The Yoga of Intimacy

The Yoga of Intimacy

We’re suffering from a deficiency of intimacy in our culture. The internet and social media gives us a false sense of connection, but it’s superficial and doesn’t offer the nourishment of real, human intimacy. It’s like junk food for the soul. You’re hungry for real connection, and so you grab something that’s quick and easy, but it leaves you feeling dissatisfied at best, and often worse than before.

Yoga is Relationship

“The success of Yoga does not lie in the ability to perform postures but in how it positively changes the way we live our life and our relationships.”
— TKV Desikachar

Much of the modern yoga scene is centered around the performace and display of complex and difficult postures. There are a lot of reasons for this, one of which is that it's the simplest way to sell yourself as an expert. "I can do this, you can't, but if you pay me I can show you how".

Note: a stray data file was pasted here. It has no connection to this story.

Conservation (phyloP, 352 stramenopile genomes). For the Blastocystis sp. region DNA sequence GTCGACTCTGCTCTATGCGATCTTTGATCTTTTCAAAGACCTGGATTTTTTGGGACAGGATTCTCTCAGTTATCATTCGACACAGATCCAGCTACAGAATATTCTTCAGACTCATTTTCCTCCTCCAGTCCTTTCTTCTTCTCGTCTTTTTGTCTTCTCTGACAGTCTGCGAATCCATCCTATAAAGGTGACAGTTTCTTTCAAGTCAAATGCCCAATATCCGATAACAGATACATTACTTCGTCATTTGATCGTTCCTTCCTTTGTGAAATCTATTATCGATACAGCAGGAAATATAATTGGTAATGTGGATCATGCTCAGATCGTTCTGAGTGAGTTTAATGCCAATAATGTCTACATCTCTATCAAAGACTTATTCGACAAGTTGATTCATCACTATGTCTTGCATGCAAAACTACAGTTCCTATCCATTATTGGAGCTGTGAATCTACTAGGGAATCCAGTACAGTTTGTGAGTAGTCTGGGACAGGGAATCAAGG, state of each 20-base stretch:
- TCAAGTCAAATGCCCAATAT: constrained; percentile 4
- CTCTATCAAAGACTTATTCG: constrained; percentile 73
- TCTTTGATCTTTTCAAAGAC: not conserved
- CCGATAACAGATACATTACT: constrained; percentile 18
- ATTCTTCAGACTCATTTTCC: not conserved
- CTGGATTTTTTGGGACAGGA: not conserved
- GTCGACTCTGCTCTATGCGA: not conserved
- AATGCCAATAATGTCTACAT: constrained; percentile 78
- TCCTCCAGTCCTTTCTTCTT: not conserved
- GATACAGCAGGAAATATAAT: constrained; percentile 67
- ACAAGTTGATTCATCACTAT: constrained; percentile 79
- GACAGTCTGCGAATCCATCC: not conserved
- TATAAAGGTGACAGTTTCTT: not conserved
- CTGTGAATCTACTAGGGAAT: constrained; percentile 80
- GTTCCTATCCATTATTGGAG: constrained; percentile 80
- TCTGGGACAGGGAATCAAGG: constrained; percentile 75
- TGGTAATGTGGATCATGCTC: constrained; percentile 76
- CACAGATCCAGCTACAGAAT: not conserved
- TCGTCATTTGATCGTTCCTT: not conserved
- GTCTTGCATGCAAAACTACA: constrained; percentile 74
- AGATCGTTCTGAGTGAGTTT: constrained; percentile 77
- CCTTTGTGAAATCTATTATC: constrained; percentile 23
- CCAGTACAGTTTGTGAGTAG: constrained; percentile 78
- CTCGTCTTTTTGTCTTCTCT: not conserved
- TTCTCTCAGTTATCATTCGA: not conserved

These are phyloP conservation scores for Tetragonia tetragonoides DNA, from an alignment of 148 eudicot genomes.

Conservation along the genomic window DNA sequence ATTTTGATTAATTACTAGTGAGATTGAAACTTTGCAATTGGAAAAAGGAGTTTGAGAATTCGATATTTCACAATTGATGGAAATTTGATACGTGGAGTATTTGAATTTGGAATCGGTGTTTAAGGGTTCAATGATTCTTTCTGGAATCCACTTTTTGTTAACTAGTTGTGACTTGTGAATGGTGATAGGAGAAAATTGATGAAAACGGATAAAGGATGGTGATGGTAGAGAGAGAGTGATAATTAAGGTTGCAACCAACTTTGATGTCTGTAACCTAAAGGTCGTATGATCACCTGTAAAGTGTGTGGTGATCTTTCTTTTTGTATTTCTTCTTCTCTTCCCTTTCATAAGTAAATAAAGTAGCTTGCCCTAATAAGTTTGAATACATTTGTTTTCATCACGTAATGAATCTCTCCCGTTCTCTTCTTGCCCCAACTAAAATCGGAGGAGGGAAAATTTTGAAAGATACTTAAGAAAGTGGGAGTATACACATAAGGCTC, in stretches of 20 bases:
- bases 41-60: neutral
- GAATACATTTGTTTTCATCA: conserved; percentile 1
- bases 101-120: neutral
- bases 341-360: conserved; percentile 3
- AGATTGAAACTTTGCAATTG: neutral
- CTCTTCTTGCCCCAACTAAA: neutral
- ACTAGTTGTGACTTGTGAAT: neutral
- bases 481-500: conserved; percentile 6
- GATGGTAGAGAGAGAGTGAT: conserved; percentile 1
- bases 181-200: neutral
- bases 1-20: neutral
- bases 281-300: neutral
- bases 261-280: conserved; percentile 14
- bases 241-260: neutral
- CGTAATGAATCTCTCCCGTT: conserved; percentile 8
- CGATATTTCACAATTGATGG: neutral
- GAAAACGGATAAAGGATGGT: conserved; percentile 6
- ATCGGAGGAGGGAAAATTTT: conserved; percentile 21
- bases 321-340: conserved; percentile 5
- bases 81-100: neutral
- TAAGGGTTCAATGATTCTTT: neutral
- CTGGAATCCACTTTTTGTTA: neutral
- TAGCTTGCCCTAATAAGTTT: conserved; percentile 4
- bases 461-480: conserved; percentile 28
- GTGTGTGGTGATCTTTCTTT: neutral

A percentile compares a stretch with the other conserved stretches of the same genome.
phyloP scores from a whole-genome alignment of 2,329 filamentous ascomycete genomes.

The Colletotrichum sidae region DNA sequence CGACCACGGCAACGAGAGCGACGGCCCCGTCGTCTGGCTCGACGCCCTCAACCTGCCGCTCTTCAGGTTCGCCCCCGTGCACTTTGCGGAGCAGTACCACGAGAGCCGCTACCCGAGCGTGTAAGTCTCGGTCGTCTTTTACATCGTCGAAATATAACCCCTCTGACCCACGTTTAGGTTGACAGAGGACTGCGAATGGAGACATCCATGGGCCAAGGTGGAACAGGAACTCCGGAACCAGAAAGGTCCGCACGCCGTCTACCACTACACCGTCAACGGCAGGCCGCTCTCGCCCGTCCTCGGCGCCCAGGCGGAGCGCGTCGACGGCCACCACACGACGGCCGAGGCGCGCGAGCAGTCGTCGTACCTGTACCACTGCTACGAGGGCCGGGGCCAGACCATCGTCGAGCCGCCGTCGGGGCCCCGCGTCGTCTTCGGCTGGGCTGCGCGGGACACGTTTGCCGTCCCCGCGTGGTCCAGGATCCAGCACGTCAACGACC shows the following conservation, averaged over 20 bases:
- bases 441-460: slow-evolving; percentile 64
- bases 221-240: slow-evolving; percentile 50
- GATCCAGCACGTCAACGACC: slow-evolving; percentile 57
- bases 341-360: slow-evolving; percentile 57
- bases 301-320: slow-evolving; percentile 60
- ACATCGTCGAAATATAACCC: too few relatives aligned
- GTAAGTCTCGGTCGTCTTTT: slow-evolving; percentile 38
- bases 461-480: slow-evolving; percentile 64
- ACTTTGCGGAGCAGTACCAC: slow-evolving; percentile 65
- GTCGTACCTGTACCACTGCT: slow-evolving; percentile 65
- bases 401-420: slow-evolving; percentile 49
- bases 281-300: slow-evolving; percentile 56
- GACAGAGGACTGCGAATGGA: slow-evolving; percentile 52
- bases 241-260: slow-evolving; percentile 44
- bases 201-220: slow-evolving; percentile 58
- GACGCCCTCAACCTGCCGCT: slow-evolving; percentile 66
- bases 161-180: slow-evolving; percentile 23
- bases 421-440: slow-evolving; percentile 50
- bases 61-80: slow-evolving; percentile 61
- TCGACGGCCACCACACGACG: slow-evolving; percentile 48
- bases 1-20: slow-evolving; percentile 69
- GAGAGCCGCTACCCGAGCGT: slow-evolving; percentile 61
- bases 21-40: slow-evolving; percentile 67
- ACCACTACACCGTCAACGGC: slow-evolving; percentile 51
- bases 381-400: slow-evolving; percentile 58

Mastering a posture often requires only that one be born with a certain body type, but mastering an internal posture of calm, compassionate equanimous presence takes a lifetime of practice and self-reflection. And you can never do it alone.

Desikachar would also say “yoga is relationship”, which to me, means that we can only realize yoga (union) when there are two of something, and it's the quality of the relationship between those two things that defines success in yoga.

True union between two people means that both are relating to each other in present time — what's happening right here and now — without allowing old patterns or preconceptions to get in the way of authentic connection. This is liberating for both people — to be free of someone's old ideas about who they expect you to be, so that you can be truly alive and expressing who you really are, right now. And vice-versa, to drop your preconceptions about the other person allows you to experience them fresh every day.

Think of how wonderful it is when you're on vacation in a new place where no one knows "the old you" and you're completely free to be who you want to be. You can give this to your partner, your family and you can give it to yourself. It takes some work and letting go of a little (or a lot) of baggage, but what a gift to offer someone — the opportunity to be who they want to be.